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The Latest: Cosby accuser won't be questioned about lawsuit

Associated Press logo Associated Press 28/04/2017
FILE - In this April 3, 2017, file photo, Bill Cosby departs after a pretrial hearing in his sexual assault case at the Montgomery County Courthouse in Norristown, Pa. Evin Cosby writes in an opinion piece for the National Newspaper Publishers Association published Wednesday, April 26, 2017, that her father “is not abusive, violent or a rapist.” (AP Photo/Matt Rourke, File) © The Associated Press FILE - In this April 3, 2017, file photo, Bill Cosby departs after a pretrial hearing in his sexual assault case at the Montgomery County Courthouse in Norristown, Pa. Evin Cosby writes in an opinion piece for the National Newspaper Publishers Association published Wednesday, April 26, 2017, that her father “is not abusive, violent or a rapist.” (AP Photo/Matt Rourke, File)

PHILADELPHIA — The Latest on Bill Cosby (all times local):

2:25 p.m.

A woman who accuses Bill Cosby of sexual assault won't be cross-examined about the lawsuit she filed against him at the comedian's Pennsylvania trial.

A judge on Friday says neither side can introduce evidence about the defamation and sexual battery lawsuit that Cosby settled with Andrea Constand a decade ago.

Montgomery County Judge Steven O'Neill will still let jurors hear excerpts of the deposition Cosby gave before settling the case. That includes his testimony about getting quaaludes to give women before sex.

Constand says Cosby drugged and molested her in 2004.

Veteran criminal lawyer William Brennan says the jury might simply be told the Cosby testimony came in a prior court matter.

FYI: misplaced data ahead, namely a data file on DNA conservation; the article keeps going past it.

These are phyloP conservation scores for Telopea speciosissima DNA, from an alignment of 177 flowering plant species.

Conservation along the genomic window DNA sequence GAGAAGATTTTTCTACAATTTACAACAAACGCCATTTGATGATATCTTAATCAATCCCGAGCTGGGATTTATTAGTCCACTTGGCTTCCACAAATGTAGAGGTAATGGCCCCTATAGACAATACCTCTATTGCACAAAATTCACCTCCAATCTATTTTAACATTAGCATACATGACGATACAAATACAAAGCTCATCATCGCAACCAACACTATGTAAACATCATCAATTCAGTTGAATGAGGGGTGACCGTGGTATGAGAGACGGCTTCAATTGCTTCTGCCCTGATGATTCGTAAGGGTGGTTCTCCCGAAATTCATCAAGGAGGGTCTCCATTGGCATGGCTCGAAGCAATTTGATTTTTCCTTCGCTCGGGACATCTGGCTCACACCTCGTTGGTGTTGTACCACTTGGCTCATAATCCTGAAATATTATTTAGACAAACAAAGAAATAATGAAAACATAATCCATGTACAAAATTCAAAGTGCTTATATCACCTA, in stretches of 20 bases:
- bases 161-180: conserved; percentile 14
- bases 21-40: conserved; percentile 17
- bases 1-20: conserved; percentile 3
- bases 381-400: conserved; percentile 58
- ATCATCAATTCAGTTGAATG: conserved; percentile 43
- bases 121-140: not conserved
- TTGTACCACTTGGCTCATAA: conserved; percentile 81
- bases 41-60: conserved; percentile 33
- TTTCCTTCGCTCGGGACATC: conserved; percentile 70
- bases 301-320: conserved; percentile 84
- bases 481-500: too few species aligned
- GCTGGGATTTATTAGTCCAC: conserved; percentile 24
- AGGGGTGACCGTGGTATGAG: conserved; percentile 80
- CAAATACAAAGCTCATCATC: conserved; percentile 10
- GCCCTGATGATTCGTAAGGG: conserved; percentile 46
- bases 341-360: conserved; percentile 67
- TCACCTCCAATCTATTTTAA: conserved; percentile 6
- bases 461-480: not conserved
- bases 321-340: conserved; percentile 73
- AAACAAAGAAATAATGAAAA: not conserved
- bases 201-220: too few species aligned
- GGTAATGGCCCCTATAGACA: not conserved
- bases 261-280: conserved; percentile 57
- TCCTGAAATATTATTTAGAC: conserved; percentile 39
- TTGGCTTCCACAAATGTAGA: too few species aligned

Cosby is set to go on trial June 5.

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12:25 p.m.

Jurors at Bill Cosby's sex assault trial in Pennsylvania will hear his explosive deposition testimony about quaaludes but not his references to the supposed aphrodisiac Spanish fly.

The 79-year-old Cosby is accused of drugging and molesting Andrea Constand in 2004. He calls the encounter consensual.

Montgomery County Judge Steven O'Neill also ruled Friday to exclude Constand's lawsuit from evidence at the June 5 trial.

In the decade-old deposition, Cosby said he got seven prescriptions for quaaludes in the 1970s, intending to give to women he was pursuing for sex. The powerful sedatives were banned in 1983.

Cosby wrote in his 1991 book "Childhood" that he and his friends needed the Spanish fly potion because girls were "never in the mood" for them. The defense has called that nothing more than fanciful stories about adolescence.

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